Security unions welcome the government’s proposal for extra training for guards but do not trust the government enough to provide it.
Trade unions organising in the security sector in Zimbabwe are not opposed to the idea of security guards receiving the same training as the police but are opposed to it being done by the government.
The Zimbabwean government is proposing that private security guards receive police training in the wake of a spike in armed robberies in the country, a move that has been received with mixed feelings by security stakeholders. Armed robberies have been on an increase in Zimbabwe, a large number of them involving former and serving soldiers and police officers.
Minister of Information, Communication and Broadcasting Services, Monica Mutsvangwa, said cabinet had approved changes to the current legislation in an effort to improve the capabilities of security guards in fighting crime. “Cabinet resolved to review the Private Investigators and Security Guards (Control) Act (Chapter 27:10) in order to improve the private security industry to ensure that only police-trained guards work in law enforcement,” Mutsvangwa said during a post cabinet briefing to local media in Harare.
Since private security guards complement efforts by the police to wrestle crime in the country, she noted that they need to receive formal training.
Zimbabwe Security Guards Union (Zisegu) president, Siphikile Muchini said that although cabinet had come up with a noble idea, the union feels that the training of private guards should not be done by government, and that instead, there should be a central recruitment point for security guards. “That is what we have been advocating for although we were not saying the government should carry out the task of training the guards. We are saying let us have a regulatory body or institution where security guards are trained and recruited from by all companies,” he said.
Muchini said the current spate of armed robberies is putting their members at risk because they lack proper training as the companies currently training guards are doing it just for money. Inadequately trained private guards, he said, are no match for the more advanced armed robbers who happen to be former and serving members of the military and the police who will have received comprehensive training, including in the use of firearms.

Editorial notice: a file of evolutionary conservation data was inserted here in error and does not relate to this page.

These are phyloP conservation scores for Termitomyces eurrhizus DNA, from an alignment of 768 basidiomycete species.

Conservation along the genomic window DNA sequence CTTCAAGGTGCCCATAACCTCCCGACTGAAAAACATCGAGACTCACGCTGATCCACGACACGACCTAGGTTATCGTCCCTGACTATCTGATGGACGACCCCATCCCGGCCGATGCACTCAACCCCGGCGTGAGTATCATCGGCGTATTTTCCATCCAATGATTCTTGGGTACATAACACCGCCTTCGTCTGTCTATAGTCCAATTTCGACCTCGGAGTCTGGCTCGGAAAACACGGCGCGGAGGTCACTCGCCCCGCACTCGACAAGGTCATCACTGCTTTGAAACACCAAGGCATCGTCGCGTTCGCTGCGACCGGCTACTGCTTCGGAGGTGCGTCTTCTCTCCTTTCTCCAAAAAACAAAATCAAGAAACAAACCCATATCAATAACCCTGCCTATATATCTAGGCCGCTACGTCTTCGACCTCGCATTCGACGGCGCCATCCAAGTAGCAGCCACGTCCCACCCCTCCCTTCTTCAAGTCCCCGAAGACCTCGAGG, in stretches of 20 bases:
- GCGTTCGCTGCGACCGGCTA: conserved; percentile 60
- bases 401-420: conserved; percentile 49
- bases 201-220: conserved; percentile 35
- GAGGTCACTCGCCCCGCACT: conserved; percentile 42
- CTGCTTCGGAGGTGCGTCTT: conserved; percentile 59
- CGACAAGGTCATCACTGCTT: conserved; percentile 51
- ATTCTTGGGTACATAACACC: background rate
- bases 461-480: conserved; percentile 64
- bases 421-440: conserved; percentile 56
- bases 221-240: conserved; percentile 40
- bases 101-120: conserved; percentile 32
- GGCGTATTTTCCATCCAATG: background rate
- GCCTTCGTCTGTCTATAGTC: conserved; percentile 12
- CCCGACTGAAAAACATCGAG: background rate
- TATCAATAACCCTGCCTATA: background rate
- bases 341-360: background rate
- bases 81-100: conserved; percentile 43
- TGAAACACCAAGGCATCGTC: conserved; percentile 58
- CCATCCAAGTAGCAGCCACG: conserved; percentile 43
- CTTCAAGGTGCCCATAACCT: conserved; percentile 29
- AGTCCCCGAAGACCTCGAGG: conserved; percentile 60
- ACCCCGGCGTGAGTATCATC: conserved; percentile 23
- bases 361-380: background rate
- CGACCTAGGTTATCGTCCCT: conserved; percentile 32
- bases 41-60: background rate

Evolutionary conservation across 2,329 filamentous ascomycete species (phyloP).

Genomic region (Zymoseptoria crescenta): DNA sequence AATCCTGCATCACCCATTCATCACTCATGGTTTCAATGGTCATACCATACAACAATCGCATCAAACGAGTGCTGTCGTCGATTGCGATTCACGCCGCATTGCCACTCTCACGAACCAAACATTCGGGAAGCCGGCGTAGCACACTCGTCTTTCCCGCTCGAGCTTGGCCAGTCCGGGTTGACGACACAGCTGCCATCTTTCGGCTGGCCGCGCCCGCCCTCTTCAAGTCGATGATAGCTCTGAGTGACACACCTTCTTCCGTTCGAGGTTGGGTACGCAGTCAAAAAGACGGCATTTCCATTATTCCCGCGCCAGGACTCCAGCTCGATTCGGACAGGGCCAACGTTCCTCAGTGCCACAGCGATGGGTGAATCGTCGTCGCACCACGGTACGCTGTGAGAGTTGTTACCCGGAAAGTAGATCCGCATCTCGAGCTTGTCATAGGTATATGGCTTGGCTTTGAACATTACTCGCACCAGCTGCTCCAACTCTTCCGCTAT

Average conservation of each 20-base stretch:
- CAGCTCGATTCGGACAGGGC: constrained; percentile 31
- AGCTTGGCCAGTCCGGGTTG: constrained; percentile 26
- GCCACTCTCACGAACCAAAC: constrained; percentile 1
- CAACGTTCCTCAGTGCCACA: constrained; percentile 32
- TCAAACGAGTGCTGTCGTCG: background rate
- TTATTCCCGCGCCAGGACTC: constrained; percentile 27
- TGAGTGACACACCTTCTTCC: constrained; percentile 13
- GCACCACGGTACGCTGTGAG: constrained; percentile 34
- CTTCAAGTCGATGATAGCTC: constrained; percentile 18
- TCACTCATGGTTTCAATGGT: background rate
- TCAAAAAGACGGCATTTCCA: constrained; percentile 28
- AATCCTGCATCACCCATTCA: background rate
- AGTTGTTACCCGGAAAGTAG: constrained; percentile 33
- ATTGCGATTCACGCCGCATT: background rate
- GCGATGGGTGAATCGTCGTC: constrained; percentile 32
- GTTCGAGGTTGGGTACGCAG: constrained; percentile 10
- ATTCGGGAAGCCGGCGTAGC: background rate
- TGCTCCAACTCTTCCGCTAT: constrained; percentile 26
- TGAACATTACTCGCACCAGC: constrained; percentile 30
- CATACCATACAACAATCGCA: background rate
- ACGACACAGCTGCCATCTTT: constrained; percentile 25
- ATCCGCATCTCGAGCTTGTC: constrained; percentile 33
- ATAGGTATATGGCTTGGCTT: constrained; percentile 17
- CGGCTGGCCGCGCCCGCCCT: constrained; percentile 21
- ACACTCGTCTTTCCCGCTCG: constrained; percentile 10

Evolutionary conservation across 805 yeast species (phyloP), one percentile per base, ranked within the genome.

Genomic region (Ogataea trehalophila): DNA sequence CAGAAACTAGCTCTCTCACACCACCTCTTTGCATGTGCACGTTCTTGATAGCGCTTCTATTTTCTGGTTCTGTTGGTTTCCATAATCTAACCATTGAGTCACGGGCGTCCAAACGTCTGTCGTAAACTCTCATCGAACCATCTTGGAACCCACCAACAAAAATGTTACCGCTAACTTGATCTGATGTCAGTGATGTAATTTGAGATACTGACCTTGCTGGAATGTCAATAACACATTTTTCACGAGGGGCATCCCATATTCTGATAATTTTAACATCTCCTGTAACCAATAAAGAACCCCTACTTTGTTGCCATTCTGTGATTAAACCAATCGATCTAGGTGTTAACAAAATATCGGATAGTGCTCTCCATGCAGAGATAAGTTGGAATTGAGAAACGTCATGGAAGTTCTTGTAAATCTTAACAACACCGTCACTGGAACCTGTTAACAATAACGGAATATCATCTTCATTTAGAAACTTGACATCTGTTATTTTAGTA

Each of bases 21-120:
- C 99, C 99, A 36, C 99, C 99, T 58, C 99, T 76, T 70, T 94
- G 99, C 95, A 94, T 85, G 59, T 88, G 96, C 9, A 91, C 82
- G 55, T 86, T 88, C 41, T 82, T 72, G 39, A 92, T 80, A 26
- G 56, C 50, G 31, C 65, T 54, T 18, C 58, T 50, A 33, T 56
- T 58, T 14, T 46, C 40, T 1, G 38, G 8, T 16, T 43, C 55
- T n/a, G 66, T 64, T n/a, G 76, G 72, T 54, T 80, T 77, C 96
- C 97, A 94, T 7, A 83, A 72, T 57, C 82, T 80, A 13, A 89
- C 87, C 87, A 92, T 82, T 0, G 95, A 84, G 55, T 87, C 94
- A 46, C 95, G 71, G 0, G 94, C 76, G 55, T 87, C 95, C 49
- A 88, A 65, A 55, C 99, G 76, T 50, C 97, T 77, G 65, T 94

Muchini said security legislation must also license security guards to shoot robbers, saying current statutes only license the employer and not the guards. “The guards are only weapon handlers who have no license to shoot. We would appreciate if we can have legislation that also empowers the guards to shoot robbers when they are under attack,” he said.
Training alone, however, will not be enough to address the welfare of security guards. “Their remuneration must be closely monitored; how can someone guarding millions of dollars’ worth of property be given a wage not enough to meet basic obligations such as rentals, school fees, medical expenses and transport? The government has to seriously look into that as negotiations at the NEC are led by employers who are arrogant,” Muchini said.
The president of the Zimbabwe Private Security Association (Zipsa), Tapson Madzivire, said security companies are better placed to train guards, but that government was supposed to have first consulted all stakeholders before reaching the decision. “Government can’t simply say we want to train. We are the professionals in as far as security guard training is concerned; yes they can have areas, maybe the training of alarms, but the aspects of commercial security and physical security I am sure we have more expertise than the ministry itself. So we are just waiting to be consulted to see how that can be done,” he said.
He said government should first revisit the Security Act before they do anything and thereafter, consult all stakeholders.